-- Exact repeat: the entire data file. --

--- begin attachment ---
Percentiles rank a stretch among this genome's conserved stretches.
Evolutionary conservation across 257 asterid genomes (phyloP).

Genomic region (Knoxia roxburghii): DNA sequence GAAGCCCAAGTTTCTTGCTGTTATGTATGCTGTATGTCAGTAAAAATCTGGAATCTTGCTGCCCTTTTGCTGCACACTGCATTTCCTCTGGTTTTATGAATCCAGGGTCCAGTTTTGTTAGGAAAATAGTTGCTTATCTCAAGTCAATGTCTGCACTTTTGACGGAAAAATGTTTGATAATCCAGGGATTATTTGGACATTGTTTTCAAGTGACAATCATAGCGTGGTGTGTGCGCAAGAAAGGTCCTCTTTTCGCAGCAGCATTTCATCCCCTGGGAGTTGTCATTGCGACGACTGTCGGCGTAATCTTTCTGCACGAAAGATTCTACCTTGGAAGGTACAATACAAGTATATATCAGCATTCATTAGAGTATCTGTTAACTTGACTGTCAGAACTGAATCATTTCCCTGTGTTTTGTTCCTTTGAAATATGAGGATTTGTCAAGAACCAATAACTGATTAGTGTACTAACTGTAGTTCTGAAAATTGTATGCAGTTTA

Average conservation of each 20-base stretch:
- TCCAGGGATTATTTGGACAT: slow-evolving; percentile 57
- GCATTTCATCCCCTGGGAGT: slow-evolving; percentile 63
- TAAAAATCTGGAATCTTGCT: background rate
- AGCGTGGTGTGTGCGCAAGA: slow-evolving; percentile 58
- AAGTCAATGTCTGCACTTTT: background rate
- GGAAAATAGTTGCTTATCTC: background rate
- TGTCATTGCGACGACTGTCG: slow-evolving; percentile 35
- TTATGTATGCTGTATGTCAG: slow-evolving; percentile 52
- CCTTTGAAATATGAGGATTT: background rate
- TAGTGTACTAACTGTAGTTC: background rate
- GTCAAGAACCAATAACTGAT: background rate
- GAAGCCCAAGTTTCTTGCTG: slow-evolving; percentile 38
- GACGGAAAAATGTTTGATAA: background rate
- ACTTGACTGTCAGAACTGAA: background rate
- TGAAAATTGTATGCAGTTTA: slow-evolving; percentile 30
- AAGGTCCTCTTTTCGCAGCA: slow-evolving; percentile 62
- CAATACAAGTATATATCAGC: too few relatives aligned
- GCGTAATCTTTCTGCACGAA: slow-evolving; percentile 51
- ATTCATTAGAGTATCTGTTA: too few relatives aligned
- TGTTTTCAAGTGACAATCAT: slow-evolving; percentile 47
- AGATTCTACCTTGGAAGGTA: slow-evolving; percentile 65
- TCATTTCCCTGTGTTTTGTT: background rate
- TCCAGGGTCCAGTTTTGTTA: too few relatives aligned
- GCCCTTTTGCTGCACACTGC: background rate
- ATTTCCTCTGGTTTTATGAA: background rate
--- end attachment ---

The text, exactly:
Percentiles rank a stretch among this genome's conserved stretches.
Evolutionary conservation across 257 asterid genomes (phyloP).

Genomic region (Knoxia roxburghii): DNA sequence GAAGCCCAAGTTTCTTGCTGTTATGTATGCTGTATGTCAGTAAAAATCTGGAATCTTGCTGCCCTTTTGCTGCACACTGCATTTCCTCTGGTTTTATGAATCCAGGGTCCAGTTTTGTTAGGAAAATAGTTGCTTATCTCAAGTCAATGTCTGCACTTTTGACGGAAAAATGTTTGATAATCCAGGGATTATTTGGACATTGTTTTCAAGTGACAATCATAGCGTGGTGTGTGCGCAAGAAAGGTCCTCTTTTCGCAGCAGCATTTCATCCCCTGGGAGTTGTCATTGCGACGACTGTCGGCGTAATCTTTCTGCACGAAAGATTCTACCTTGGAAGGTACAATACAAGTATATATCAGCATTCATTAGAGTATCTGTTAACTTGACTGTCAGAACTGAATCATTTCCCTGTGTTTTGTTCCTTTGAAATATGAGGATTTGTCAAGAACCAATAACTGATTAGTGTACTAACTGTAGTTCTGAAAATTGTATGCAGTTTA

Average conservation of each 20-base stretch:
- TCCAGGGATTATTTGGACAT: slow-evolving; percentile 57
- GCATTTCATCCCCTGGGAGT: slow-evolving; percentile 63
- TAAAAATCTGGAATCTTGCT: background rate
- AGCGTGGTGTGTGCGCAAGA: slow-evolving; percentile 58
- AAGTCAATGTCTGCACTTTT: background rate
- GGAAAATAGTTGCTTATCTC: background rate
- TGTCATTGCGACGACTGTCG: slow-evolving; percentile 35
- TTATGTATGCTGTATGTCAG: slow-evolving; percentile 52
- CCTTTGAAATATGAGGATTT: background rate
- TAGTGTACTAACTGTAGTTC: background rate
- GTCAAGAACCAATAACTGAT: background rate
- GAAGCCCAAGTTTCTTGCTG: slow-evolving; percentile 38
- GACGGAAAAATGTTTGATAA: background rate
- ACTTGACTGTCAGAACTGAA: background rate
- TGAAAATTGTATGCAGTTTA: slow-evolving; percentile 30
- AAGGTCCTCTTTTCGCAGCA: slow-evolving; percentile 62
- CAATACAAGTATATATCAGC: too few relatives aligned
- GCGTAATCTTTCTGCACGAA: slow-evolving; percentile 51
- ATTCATTAGAGTATCTGTTA: too few relatives aligned
- TGTTTTCAAGTGACAATCAT: slow-evolving; percentile 47
- AGATTCTACCTTGGAAGGTA: slow-evolving; percentile 65
- TCATTTCCCTGTGTTTTGTT: background rate
- TCCAGGGTCCAGTTTTGTTA: too few relatives aligned
- GCCCTTTTGCTGCACACTGC: background rate
- ATTTCCTCTGGTTTTATGAA: background rate